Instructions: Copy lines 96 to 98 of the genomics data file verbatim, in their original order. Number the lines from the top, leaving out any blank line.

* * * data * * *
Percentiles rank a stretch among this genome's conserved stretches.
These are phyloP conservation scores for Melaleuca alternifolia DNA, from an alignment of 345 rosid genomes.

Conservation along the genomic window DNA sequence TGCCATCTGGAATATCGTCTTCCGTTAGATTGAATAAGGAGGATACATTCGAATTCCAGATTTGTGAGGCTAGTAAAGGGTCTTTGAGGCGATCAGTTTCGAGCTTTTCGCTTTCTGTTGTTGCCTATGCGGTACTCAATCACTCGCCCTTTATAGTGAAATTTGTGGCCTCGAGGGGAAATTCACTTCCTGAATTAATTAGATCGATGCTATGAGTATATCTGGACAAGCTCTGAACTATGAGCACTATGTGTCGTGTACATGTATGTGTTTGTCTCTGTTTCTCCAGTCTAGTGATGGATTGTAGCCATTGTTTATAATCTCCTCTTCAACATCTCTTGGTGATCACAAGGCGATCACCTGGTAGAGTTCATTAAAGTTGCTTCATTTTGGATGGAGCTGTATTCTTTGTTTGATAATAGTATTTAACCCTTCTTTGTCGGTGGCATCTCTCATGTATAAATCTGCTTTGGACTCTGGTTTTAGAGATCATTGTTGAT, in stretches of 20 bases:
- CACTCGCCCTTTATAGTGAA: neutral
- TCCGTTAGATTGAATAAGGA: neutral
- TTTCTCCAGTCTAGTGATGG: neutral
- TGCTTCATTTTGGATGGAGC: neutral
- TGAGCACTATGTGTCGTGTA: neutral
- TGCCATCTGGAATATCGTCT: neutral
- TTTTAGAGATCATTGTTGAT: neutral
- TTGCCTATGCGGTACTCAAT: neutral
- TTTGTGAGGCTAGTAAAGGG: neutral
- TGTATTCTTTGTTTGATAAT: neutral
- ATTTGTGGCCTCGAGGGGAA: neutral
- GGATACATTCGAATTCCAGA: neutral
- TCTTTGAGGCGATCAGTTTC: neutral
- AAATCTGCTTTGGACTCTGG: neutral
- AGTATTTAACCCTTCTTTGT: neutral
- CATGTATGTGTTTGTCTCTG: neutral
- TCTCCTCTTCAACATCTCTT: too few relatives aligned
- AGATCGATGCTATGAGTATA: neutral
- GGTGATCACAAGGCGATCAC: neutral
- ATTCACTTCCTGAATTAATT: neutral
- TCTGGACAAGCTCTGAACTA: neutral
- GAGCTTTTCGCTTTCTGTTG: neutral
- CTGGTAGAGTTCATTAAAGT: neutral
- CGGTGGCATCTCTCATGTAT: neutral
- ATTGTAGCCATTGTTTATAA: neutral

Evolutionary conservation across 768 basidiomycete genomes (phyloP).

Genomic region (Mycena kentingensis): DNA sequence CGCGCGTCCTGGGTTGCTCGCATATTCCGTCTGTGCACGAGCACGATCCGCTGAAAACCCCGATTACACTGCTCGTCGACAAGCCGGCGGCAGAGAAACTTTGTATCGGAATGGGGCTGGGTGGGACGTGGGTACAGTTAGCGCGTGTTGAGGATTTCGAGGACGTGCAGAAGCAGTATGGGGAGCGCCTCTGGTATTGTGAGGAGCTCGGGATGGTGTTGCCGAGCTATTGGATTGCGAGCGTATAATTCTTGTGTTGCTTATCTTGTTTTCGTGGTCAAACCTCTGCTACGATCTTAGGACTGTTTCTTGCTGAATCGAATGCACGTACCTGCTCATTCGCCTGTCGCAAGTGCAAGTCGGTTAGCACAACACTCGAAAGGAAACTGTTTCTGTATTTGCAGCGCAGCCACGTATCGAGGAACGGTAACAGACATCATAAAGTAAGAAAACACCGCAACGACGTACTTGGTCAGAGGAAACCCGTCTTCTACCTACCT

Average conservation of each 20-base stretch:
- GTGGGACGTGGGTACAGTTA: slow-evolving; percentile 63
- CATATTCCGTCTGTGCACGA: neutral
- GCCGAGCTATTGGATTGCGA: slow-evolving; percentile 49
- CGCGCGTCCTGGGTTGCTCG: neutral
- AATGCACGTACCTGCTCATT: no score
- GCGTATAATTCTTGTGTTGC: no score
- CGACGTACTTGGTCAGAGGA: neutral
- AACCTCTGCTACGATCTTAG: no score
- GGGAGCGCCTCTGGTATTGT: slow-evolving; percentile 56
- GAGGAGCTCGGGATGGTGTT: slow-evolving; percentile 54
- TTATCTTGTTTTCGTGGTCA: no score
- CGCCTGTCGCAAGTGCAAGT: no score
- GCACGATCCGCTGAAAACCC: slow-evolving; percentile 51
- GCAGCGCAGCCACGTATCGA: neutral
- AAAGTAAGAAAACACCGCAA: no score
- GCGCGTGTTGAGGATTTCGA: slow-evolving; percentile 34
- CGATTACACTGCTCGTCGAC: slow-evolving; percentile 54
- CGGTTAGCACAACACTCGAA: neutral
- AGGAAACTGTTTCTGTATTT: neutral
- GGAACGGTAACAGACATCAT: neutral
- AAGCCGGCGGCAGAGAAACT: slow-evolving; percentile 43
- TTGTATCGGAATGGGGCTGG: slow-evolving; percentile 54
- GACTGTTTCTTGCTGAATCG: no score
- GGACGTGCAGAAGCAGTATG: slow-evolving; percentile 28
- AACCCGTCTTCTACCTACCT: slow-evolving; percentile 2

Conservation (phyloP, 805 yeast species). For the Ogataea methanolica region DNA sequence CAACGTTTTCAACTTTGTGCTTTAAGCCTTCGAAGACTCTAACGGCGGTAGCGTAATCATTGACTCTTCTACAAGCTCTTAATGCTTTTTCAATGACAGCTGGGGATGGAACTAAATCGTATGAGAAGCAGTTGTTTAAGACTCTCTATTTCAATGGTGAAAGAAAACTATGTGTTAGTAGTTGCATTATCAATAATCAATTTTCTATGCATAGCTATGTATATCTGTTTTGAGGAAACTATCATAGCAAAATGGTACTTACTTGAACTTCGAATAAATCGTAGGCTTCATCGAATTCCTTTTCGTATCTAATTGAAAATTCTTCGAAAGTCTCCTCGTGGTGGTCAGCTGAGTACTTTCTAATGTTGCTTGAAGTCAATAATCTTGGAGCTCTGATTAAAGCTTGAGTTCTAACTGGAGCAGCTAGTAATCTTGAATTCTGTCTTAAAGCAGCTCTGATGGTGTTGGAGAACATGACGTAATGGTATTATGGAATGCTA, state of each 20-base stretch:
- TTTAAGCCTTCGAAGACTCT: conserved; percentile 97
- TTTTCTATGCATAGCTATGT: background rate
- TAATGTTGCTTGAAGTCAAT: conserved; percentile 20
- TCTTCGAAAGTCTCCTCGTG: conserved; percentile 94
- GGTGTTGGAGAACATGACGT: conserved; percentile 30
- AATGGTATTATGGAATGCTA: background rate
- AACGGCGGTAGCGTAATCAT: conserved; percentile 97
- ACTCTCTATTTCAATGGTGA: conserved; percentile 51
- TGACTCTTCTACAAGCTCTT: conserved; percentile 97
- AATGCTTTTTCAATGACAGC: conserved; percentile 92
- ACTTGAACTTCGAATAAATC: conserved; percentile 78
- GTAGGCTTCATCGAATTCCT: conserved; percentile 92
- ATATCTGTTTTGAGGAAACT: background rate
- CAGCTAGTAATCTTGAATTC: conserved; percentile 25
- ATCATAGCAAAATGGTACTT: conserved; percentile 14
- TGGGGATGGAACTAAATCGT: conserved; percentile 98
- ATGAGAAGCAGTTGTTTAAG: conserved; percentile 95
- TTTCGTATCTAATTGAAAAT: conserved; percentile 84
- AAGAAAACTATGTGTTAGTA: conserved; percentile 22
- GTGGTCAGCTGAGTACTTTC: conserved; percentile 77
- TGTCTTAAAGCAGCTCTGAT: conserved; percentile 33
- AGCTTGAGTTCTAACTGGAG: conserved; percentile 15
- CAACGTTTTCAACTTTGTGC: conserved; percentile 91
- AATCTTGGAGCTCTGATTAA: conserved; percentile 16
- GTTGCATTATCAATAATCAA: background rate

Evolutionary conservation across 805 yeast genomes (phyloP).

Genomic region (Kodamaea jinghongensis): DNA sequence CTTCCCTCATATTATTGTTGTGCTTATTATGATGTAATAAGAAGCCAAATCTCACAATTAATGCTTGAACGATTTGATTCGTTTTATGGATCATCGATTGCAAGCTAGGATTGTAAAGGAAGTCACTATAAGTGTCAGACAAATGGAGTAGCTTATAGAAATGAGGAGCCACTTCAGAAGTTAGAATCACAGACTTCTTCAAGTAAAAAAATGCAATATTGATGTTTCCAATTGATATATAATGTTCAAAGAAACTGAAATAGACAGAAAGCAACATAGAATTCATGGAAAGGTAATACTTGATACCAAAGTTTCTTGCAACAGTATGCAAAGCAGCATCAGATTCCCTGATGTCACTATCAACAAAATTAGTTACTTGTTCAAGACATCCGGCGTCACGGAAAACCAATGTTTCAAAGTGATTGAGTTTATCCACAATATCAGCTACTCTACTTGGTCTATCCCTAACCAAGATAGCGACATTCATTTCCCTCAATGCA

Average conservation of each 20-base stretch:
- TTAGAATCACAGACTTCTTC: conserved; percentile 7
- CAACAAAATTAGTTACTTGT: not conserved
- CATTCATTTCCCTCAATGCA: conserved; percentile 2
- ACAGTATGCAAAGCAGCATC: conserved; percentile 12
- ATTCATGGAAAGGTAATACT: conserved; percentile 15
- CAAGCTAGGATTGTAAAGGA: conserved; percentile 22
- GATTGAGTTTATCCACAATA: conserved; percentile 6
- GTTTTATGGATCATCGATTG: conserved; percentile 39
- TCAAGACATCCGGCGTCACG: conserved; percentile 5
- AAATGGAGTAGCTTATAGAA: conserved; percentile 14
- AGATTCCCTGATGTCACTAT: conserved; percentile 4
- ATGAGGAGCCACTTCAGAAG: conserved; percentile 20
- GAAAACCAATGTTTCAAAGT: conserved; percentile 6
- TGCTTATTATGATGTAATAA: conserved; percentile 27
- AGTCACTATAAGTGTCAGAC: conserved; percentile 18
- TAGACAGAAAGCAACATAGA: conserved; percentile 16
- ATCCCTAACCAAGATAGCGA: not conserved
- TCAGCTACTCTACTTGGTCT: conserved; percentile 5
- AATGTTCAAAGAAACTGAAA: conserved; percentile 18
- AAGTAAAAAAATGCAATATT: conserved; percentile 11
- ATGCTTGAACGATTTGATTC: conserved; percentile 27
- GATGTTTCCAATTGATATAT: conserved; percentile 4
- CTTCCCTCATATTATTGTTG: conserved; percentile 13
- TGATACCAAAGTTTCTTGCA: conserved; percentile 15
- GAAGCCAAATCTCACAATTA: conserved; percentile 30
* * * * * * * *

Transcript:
- AGATTCCCTGATGTCACTAT: conserved; percentile 4
- ATGAGGAGCCACTTCAGAAG: conserved; percentile 20
- GAAAACCAATGTTTCAAAGT: conserved; percentile 6